Leave a comment

Review: The Marijuana Project by Brian Laslow

The Marijuana ProjectTHE MARIJUANA PROJECT a novel about medicine and morality aka “a security expert’s journey through the ethical weeds.”

Sam Burnett, a savvy security expert, is hiding in the catwalk of a medical marijuana production facility he has been hired to protect, caught in a surveillance plan he never thought he’d face.

In fact, Sam, a conservative family man who travels the country as a highly sought after security expert, doesn’t even approve of marijuana and wonders why he’s still working there.

Over the course of two years designing, implementing and operating the entire security program for MedLeaf, Sam faces one moral conflict after another.

Does he favor using medical marijuana to relieve a variety of physical symptoms, easing anxiety and providing pleasure?

Or does he see it as an invitation to more serious drug use, mental instability and irresponsible, even dangerous behavior?

You could call it a security expert’s journey through the ethical weeds.

At first, Sam realizes that medical marijuana needs to be protected from ending up in the wrong hands and that taking the job means he can be home much more than before.

But even the positive things Sam learns about medical marijuana are at odds with his religious upbringing and his conservative views about drug use, legal or otherwise.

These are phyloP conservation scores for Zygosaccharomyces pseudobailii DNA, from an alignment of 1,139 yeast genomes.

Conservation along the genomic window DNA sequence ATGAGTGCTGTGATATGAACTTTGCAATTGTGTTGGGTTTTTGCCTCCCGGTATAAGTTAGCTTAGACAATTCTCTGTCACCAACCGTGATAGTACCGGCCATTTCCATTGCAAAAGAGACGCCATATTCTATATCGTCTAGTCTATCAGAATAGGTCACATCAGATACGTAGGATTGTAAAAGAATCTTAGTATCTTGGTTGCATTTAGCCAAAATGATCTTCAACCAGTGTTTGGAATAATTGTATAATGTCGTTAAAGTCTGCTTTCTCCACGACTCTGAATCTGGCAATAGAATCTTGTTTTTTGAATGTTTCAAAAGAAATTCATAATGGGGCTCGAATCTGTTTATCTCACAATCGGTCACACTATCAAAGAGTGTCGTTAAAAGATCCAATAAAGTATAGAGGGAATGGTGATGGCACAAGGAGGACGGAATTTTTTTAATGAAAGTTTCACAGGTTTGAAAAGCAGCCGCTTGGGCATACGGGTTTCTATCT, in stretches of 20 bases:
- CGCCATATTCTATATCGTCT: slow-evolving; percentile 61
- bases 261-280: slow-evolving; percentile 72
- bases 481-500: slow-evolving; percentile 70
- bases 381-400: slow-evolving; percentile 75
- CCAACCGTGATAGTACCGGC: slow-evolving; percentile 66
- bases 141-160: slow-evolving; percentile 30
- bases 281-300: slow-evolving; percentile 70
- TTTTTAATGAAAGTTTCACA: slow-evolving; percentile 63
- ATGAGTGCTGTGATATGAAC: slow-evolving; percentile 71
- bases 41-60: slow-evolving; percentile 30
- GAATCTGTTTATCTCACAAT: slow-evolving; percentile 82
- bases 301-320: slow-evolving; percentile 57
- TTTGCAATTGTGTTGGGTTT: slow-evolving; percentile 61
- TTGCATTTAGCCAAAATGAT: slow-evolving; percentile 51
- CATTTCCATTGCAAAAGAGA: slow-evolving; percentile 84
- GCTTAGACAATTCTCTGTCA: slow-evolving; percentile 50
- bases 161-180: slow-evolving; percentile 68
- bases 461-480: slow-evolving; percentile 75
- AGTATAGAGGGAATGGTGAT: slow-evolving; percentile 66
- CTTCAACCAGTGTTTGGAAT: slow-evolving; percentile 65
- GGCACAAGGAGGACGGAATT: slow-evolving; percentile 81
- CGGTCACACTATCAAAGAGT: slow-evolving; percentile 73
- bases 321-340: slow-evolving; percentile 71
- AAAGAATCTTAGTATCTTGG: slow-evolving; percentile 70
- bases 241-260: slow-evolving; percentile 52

When his son’s best friend is killed in a car accident caused by a driver under the influence of medical marijuana, Sam reaches his breaking point and takes matters into his own hands, which leads to a potentially dangerous confrontation with his employers and a group of unknown provocateurs.

In the end, he must decide if he can personally continue to participate in the protection and perpetuation of this industry. Sam Burnett’s dilemma is similar to that of millions of Americans. His story will resonate for all those struggling to make sense of this changing landscape in our society.

Add to GoodreadsWhen you first see the title for this book, you assume you know right away what kind of book this will be. I even noticed a different reaction when I posted an excerpt. People I know, who aren’t big fans of reading and who never comment or follow my blog were suddenly liking the post. It’s ironic, because had they actually attempted to read the description, they would notice the main character is actually against the use of marijuana, even for medicinal reasons. Needless to say, this is proof that the author was smart to use this hot button topic as a major plot point. It draws attention from people and I wouldn’t be surprised if it draws in people who aren’t necessarily big on reading.

This book had a lot of information in regards to not only security issues and how they can be addressed, but also marijuana as a whole. It’s evident that the author spent a lot of time researching this topic. My only criticism is that maybe too much time was dedicated towards explaining security matters. I know this is a major part of the plot, but it actually causes the pacing to become weighed down in the beginning and though it’s interesting, cutting back on a few of the steps or a few of the specifics wouldn’t have harmed the story and would have easily fixed the pacing issue. I also wish the suspense aspect of the story would have started a little earlier. Without giving away the ending, I think there could have been a way to start the process even before the production facility was open and have it tie in seamlessly without ruining the twist at the end.